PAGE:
Scott & Chef Jay Team Up to Process TPCC HoneyFriday, December 20, 2019
TPCC is home to many things, great food, great golf, and great friendships. If you read my blog post back in April, you also know that TPCC is home to honey bees as well! I’ve been keeping bees on the property for the past two years, expanding this year from one hive to two. Well, for this month’s blog post Chef Jay and I decided to team up again and show how members get to enjoy the sweet success from TPCC’s very own honey bees. We’ll take you through the process of harvesting honey and the steps, or lack thereof, needed to get the honey ready for your enjoyment in the clubhouse!
Honey super box filled with honey frames!
To begin, you have to separate the bees from their honey. It’s important to note that I’m inspecting the hives regularly throughout the year to judge how healthy the colony is and I’m only taking honey from a strong hive that is actively foraging. For our particular hive, I pulled the honey from them way back in October before the cold weather set in. Thankfully, due to the nature of how bees produce honey and store it, if left untouched it can go millennia without spoiling. This allowed us to find a time when both my schedule and Jay’s would cooperate. If you are interested in some of the science behind honey, read through this article in the Smithsonian Magazine.
Okay, so we have our honey and our hectic schedules finally aligned for us to go through and document how to extract the honey. Jay brought in his comb spinner and we got to work! The first order of business is to remove the wax cap that the bees use to seal the honey once it is ready to store. This is done by taking an uncapping fork and gently scraping the top off the comb, taking care to not go too deep into the comb so as not to damage it.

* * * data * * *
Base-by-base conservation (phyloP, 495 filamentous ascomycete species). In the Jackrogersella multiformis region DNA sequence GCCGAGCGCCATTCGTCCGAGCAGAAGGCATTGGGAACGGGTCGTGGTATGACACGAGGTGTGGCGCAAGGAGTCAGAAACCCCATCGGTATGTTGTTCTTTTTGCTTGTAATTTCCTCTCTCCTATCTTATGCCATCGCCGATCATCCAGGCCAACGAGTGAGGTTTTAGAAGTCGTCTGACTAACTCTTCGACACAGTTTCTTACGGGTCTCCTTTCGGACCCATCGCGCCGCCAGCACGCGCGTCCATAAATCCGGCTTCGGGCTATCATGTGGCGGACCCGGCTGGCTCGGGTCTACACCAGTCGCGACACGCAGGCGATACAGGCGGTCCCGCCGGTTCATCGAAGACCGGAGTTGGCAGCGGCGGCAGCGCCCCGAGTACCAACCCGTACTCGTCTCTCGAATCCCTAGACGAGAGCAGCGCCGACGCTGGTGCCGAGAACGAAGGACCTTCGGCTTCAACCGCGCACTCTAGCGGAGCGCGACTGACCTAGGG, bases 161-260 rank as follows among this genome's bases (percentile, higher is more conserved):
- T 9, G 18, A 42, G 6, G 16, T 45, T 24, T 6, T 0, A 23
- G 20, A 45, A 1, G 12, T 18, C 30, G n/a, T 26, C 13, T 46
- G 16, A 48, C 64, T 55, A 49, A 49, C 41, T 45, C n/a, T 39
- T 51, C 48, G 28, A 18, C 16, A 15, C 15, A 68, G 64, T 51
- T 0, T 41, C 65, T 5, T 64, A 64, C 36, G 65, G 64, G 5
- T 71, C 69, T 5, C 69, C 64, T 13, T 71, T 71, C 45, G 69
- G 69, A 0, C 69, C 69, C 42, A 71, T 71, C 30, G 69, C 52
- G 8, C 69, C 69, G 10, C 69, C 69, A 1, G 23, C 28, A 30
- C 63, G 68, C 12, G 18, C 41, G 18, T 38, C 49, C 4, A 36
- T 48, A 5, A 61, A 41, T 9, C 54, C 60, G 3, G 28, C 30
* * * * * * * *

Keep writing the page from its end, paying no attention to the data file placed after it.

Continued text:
Frame full of capped honey!
Once the cells are opened up on both sides of the frame it is then placed into the spinner. Jay’s spinner is able to accommodate two frames at a time. Once placed inside, we simply turned the crank and spun away at a moderate speed to spin the honey out of each cell but not too fast to keep from damaging the frames and wax comb. After the honey is spun out, we then flip the frames to spin the other side. As you spin, the honey flows down to the bottom of the spinner and out a spigot at the bottom. We used a mesh strainer to catch any pieces of wax or debris that may have come loose during the spinning. After the honey passes through the strainer it is ready to eat or to be poured into jars and sealed for later. That’s it! Nothing else needs to be done to make it ready to eat!
Frames placed in spinner.
Raw honey passing through strainer.
You can look for TPCC’s honey to be featured in a number of delicious dishes in the future. Chef plans on using it to make a number of different sauces and glazes so the next time you are enjoying a meal at the club, make sure to check the menu to see if you can enjoy some hyper-local honey!
Canned and ready to enjoy. The lighter color on the left is honey harvested in the summer. As the season progresses the bees collect pollen from plants that bloom later in the year thus producing differences in honey. Don’t worry, it all tastes delicious.Scott LesChander
TPCC Grounds Superintendent
Dan Katt, 1/11/2020 4:52:46 PM EST
Good article. Great photos.
Will, 12/21/2019 8:31:48 AM EST
jan landwhr, 12/20/2019 9:16:29 PM EST
Where can I buy it? Very interesting article.
Haldane (Hallie) Higgins, 12/20/2019 5:19:37 PM EST
Can I purchase a jar? Loved the creative article.
Cathy Miller, 12/20/2019 4:40:22 PM EST
Very interesting info on the bees.
Kelly Cocanougher, 12/20/2019 3:48:26 PM EST